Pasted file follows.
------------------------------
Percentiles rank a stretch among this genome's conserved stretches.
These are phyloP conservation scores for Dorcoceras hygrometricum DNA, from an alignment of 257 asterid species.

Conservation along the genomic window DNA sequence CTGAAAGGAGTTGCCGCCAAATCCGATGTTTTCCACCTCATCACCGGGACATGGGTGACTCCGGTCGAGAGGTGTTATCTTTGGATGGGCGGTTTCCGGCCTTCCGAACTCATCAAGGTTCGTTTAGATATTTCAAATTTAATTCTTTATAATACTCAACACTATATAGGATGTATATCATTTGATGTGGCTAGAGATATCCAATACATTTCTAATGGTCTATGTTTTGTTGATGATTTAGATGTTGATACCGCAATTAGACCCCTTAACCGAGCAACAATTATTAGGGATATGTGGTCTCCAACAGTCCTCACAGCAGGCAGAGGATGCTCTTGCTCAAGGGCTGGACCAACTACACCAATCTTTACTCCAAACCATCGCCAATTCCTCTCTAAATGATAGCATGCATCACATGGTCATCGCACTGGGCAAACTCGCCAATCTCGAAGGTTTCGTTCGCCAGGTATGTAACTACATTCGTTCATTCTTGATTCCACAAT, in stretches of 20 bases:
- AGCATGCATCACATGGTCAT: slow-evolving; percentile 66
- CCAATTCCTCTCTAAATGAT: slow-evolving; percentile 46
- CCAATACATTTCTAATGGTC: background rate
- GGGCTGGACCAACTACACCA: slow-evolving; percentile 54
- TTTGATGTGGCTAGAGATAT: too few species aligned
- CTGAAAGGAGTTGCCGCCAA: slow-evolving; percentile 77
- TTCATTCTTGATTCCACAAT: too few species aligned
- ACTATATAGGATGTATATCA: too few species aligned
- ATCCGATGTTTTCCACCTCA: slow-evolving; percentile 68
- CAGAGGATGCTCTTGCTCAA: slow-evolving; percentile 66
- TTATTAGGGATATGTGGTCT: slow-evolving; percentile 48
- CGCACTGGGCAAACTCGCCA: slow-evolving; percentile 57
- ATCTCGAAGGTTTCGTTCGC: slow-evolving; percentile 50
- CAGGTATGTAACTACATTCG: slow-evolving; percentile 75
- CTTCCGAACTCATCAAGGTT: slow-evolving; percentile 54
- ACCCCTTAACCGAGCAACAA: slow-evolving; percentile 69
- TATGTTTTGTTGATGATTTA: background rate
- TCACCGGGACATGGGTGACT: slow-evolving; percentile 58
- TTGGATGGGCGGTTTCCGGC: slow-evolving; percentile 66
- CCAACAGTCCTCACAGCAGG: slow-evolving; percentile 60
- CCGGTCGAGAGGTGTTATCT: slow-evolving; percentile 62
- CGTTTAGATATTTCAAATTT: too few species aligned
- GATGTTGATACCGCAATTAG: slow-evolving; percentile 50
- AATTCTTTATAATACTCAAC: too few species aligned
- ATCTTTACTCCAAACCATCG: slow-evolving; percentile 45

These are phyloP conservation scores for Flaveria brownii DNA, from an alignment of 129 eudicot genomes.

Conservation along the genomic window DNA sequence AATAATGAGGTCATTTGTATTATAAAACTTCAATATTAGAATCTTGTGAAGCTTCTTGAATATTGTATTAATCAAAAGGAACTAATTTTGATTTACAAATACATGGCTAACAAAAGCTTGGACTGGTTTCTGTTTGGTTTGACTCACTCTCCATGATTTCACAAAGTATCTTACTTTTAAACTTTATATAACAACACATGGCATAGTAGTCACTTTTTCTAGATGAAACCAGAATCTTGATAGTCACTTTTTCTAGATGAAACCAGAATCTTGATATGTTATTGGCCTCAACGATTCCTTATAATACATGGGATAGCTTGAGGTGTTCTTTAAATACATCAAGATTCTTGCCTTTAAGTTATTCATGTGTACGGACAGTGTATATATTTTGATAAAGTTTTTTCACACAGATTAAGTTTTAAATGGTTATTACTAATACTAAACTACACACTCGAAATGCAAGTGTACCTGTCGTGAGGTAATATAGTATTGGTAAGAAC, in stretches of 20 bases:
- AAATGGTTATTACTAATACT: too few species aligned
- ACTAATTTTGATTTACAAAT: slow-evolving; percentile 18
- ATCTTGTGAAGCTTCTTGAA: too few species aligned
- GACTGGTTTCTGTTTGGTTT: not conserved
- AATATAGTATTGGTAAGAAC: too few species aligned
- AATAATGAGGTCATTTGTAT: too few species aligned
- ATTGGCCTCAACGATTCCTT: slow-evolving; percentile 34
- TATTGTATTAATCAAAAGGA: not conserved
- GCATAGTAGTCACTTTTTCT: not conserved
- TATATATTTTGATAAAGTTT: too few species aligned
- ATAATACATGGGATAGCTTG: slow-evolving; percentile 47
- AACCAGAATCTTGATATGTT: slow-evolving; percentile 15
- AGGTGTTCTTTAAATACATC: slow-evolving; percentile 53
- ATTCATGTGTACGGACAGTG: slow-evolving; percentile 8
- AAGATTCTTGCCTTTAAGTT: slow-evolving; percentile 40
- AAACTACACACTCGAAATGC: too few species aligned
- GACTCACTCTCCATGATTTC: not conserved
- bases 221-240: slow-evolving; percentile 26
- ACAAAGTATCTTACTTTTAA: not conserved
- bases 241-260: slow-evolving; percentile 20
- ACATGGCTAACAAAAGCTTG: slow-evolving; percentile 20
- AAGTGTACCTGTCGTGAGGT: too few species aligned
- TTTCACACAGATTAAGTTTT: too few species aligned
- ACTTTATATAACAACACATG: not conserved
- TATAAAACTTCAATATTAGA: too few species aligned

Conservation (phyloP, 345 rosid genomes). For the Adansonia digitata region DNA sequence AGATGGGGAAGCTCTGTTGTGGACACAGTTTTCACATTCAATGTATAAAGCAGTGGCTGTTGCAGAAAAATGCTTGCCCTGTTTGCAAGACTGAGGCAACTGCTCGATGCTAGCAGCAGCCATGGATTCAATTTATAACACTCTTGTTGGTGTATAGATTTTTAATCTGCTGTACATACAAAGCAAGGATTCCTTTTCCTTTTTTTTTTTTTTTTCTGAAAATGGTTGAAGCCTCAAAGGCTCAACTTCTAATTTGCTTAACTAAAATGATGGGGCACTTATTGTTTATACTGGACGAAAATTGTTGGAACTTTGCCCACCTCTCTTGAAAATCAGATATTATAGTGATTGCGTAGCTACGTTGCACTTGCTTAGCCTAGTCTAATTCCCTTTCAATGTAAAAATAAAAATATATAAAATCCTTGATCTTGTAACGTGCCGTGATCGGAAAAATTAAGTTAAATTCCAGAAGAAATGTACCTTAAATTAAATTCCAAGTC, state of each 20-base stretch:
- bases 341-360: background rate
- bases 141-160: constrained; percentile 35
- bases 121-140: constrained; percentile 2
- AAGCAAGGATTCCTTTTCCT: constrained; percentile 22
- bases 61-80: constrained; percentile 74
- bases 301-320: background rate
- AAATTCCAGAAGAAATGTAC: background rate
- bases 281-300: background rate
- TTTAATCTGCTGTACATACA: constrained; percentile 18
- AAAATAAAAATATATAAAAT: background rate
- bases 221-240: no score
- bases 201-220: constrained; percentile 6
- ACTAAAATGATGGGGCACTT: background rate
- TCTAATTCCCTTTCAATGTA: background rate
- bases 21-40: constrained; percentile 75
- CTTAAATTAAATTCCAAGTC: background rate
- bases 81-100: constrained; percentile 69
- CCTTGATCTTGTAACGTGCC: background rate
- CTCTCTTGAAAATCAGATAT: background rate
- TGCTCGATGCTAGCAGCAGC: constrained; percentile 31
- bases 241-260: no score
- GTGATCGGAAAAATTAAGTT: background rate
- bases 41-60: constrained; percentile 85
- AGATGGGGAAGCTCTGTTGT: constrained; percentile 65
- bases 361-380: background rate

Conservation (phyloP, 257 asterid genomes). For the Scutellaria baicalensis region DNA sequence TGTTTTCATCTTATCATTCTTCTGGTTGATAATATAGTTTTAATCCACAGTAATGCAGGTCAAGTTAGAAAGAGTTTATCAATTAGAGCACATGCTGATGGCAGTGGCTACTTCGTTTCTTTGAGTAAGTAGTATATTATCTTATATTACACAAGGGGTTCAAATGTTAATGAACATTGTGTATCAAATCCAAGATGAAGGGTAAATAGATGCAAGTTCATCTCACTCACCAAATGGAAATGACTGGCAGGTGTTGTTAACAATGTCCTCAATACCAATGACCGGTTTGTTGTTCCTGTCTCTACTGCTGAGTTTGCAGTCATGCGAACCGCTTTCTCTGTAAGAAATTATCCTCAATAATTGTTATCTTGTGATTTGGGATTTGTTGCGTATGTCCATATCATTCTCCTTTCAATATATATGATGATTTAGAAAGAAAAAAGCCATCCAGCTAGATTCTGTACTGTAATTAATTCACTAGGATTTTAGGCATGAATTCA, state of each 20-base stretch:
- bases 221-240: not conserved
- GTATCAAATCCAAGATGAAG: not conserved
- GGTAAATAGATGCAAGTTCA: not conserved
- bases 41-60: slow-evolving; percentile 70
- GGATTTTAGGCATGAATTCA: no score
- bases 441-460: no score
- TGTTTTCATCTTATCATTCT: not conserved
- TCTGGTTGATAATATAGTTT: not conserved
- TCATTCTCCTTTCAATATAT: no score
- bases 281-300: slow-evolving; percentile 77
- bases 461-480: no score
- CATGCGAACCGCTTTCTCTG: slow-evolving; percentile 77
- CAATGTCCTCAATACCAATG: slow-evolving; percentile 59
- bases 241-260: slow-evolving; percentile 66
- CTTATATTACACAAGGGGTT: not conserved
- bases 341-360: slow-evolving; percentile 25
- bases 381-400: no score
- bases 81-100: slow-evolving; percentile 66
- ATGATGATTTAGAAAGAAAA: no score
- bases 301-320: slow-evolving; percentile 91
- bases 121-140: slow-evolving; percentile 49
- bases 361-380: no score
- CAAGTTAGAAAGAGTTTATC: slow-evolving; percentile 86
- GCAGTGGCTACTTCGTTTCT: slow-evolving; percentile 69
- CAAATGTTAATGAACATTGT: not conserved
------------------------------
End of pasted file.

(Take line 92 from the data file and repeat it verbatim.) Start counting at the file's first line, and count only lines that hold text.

- bases 281-300: slow-evolving; percentile 77